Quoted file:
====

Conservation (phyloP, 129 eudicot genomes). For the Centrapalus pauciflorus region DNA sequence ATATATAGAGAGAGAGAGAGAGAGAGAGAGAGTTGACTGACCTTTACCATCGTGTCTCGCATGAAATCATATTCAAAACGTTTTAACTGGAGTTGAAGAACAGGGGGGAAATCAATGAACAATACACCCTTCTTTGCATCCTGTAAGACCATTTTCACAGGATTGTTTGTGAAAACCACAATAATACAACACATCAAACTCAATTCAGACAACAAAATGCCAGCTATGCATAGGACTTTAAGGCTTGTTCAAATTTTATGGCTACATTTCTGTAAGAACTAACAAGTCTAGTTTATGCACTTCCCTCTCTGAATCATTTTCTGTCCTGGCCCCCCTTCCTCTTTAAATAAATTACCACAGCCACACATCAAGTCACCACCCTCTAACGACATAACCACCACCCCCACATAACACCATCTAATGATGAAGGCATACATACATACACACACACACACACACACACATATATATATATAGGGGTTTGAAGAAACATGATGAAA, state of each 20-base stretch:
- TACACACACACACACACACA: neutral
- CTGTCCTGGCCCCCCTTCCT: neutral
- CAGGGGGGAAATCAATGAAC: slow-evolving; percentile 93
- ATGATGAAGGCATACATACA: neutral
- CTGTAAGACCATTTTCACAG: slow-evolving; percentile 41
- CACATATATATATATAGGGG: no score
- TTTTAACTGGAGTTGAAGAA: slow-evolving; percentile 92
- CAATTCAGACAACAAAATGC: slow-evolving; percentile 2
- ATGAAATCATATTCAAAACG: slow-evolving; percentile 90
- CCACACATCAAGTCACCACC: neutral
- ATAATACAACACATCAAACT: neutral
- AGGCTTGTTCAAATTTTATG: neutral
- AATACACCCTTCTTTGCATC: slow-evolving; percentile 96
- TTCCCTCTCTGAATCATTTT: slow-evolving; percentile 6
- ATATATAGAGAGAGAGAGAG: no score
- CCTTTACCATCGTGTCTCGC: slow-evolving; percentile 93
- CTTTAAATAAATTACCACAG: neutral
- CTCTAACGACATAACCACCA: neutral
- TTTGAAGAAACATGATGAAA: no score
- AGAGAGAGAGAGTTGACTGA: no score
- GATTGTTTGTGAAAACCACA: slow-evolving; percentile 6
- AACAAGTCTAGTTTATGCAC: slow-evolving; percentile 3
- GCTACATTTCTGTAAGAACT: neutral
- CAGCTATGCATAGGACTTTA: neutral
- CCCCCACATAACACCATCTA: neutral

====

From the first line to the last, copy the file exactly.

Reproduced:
Conservation (phyloP, 129 eudicot genomes). For the Centrapalus pauciflorus region DNA sequence ATATATAGAGAGAGAGAGAGAGAGAGAGAGAGTTGACTGACCTTTACCATCGTGTCTCGCATGAAATCATATTCAAAACGTTTTAACTGGAGTTGAAGAACAGGGGGGAAATCAATGAACAATACACCCTTCTTTGCATCCTGTAAGACCATTTTCACAGGATTGTTTGTGAAAACCACAATAATACAACACATCAAACTCAATTCAGACAACAAAATGCCAGCTATGCATAGGACTTTAAGGCTTGTTCAAATTTTATGGCTACATTTCTGTAAGAACTAACAAGTCTAGTTTATGCACTTCCCTCTCTGAATCATTTTCTGTCCTGGCCCCCCTTCCTCTTTAAATAAATTACCACAGCCACACATCAAGTCACCACCCTCTAACGACATAACCACCACCCCCACATAACACCATCTAATGATGAAGGCATACATACATACACACACACACACACACACACATATATATATATAGGGGTTTGAAGAAACATGATGAAA, state of each 20-base stretch:
- TACACACACACACACACACA: neutral
- CTGTCCTGGCCCCCCTTCCT: neutral
- CAGGGGGGAAATCAATGAAC: slow-evolving; percentile 93
- ATGATGAAGGCATACATACA: neutral
- CTGTAAGACCATTTTCACAG: slow-evolving; percentile 41
- CACATATATATATATAGGGG: no score
- TTTTAACTGGAGTTGAAGAA: slow-evolving; percentile 92
- CAATTCAGACAACAAAATGC: slow-evolving; percentile 2
- ATGAAATCATATTCAAAACG: slow-evolving; percentile 90
- CCACACATCAAGTCACCACC: neutral
- ATAATACAACACATCAAACT: neutral
- AGGCTTGTTCAAATTTTATG: neutral
- AATACACCCTTCTTTGCATC: slow-evolving; percentile 96
- TTCCCTCTCTGAATCATTTT: slow-evolving; percentile 6
- ATATATAGAGAGAGAGAGAG: no score
- CCTTTACCATCGTGTCTCGC: slow-evolving; percentile 93
- CTTTAAATAAATTACCACAG: neutral
- CTCTAACGACATAACCACCA: neutral
- TTTGAAGAAACATGATGAAA: no score
- AGAGAGAGAGAGTTGACTGA: no score
- GATTGTTTGTGAAAACCACA: slow-evolving; percentile 6
- AACAAGTCTAGTTTATGCAC: slow-evolving; percentile 3
- GCTACATTTCTGTAAGAACT: neutral
- CAGCTATGCATAGGACTTTA: neutral
- CCCCCACATAACACCATCTA: neutral